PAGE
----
Portrait of the Merchant Georg Gisze of Danzig was Holbein's first important painting for the Hanseatic League. The well-bred Georg Gisze (1497-1562), originally from Cologne, was an active member of the League who was stationed in London until 1535, when he returned to his home city of Danzig (Gdansk, Poland) where he married Christine Kruger. It seems likely that Gisze commissioned the portrait following his betrothal and in anticipation of the marriage to come.

In his usual way, Holbein combines the Italian Renaissance tradition of monumental form with the Northern European manner of detailed representation. Thus in addition to his masterful portrait of Gisze - marked by his exact reproduction of his facial colouring, the texture of his hair, and the pink robe with its intricate set of creases and light-catching sheen - the painting also contains a number of precisely created objects relating to the merchant and his way of life. He is shown, for instance, standing in his workroom, surrounded by the artifacts of his trade - the handwritten contracts, bills of lading or cargo manifests of the shipping business, as well as a pewter writing-stand with goose-quills, ink, sand, sealing-wax and a seal. Also on the table in front of him is a beautifully painted Venetian-glass vase, containing carnations, the latter being a medieval symbol of betrothal.



The picture also contains a number of moralistic messages of the type made famous by the Dutch Realism movement in its Vanitas painting of the 17th century. Such forms of Protestant art, mostly based on quotations from the Bible, enjoyed widespread popularity among well-to-do Northern Protestants. Thus, on the rear wall, next to a pair of scales, we see the Latin motto "Nulla sine merore voluptas" ("No joy without sorrow"). In addition, close to the table's edge, precisely placed in the centre foreground, stands a small table-clock, which - along with the delicate glass vase and the perishable flowers - reminds us of the passage of time, and thus the transitory nature of earthly life.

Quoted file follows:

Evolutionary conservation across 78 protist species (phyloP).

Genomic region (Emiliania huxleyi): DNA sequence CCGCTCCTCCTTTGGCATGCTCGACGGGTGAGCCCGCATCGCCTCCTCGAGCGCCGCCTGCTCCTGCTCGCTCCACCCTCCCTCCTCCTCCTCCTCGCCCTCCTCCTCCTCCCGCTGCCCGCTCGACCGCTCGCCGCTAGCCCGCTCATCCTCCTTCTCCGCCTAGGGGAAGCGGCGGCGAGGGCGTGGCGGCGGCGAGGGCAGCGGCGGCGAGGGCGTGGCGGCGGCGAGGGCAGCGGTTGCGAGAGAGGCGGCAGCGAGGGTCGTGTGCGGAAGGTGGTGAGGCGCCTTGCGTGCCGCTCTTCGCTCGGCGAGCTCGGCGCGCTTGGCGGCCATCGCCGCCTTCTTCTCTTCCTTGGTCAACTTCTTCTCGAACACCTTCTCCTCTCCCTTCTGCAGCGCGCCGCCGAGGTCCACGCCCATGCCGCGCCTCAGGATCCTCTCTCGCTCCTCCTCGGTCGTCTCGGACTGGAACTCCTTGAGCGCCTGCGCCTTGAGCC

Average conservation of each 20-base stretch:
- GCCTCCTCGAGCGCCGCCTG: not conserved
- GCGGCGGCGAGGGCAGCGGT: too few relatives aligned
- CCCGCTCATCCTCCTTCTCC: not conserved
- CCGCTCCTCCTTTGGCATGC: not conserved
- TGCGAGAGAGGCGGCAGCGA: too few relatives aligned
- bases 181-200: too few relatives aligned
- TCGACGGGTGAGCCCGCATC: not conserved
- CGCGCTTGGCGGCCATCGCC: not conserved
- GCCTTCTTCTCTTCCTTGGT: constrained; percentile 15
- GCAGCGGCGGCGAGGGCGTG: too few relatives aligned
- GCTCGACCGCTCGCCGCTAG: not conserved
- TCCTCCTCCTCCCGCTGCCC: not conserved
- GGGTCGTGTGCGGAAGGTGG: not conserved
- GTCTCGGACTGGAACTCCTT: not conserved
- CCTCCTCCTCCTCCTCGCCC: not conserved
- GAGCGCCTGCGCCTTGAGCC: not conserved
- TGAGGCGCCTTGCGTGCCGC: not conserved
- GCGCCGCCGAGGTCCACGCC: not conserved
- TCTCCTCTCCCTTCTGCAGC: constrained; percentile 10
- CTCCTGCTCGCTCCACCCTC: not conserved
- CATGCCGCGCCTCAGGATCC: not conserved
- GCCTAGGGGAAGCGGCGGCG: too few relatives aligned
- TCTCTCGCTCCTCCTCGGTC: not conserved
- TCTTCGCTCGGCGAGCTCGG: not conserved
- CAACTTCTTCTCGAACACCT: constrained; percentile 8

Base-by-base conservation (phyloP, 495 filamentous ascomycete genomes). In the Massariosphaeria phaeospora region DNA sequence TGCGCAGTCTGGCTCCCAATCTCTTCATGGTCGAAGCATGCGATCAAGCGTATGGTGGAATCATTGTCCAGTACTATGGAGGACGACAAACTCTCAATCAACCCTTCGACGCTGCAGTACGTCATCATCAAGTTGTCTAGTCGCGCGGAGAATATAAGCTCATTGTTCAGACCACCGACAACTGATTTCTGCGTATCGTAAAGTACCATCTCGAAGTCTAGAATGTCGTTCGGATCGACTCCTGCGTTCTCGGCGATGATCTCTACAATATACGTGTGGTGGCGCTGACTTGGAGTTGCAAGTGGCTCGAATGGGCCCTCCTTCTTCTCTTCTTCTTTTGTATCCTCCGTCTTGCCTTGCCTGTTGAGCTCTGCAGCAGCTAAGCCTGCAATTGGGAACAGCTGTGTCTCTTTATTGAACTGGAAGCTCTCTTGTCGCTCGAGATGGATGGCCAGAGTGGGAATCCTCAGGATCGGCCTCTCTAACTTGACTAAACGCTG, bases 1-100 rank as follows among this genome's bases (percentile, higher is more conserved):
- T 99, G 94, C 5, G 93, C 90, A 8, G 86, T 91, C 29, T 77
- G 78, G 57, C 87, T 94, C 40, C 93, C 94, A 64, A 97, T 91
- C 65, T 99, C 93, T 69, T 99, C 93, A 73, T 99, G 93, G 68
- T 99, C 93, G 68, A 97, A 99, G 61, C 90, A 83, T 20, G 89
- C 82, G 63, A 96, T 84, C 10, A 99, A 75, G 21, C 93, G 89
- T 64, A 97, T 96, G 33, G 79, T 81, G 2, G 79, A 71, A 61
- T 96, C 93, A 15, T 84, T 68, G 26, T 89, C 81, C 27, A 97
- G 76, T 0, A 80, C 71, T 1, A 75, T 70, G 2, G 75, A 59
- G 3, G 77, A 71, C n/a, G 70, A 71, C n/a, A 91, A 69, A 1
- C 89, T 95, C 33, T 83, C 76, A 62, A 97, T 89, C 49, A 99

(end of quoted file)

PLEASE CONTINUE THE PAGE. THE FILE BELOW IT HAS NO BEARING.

One particular feature which is best appreciated when we see the painting in the flesh, so to speak, is the thick tablecloth with its intricate abstract patternwork. This exemplifies a tradition of highly detailed brushwork which was first seen in 15th century Flemish painting - whose exponents were the first to master the medium of oil painting, without which such detail was impossible - notably in the depiction of floor coverings, robes, drapes and tapestries.

Note: Other paintings executed by Holbein during this time, include: Portrait of Nikolaus Kratzer (1528, Louvre, Paris) and Portrait of Hermann von Wedigh (1532, Metropolitan Museum of Art, NYC).

Interpretation of Other Portraits by Holbein

Portrait of Erasmus of Rotterdam (1523)
National Gallery, London.

Portrait of Sir Thomas More (1527)
Frick Collection, New York City.

Portrait of a Lady with a Squirrel and a Starling (Anne Lovell) (1527–28)
National Gallery, London.

Portrait of Thomas Cromwell (1532-4)
National Portrait Gallery, London.

The Ambassadors (1533)
Double Portrait of Jean de Dinteville and Georges de Selve
National Gallery, London.

Portrait of Henry VIII (1536)
Thyssen-Bornemisza Museum, Madrid.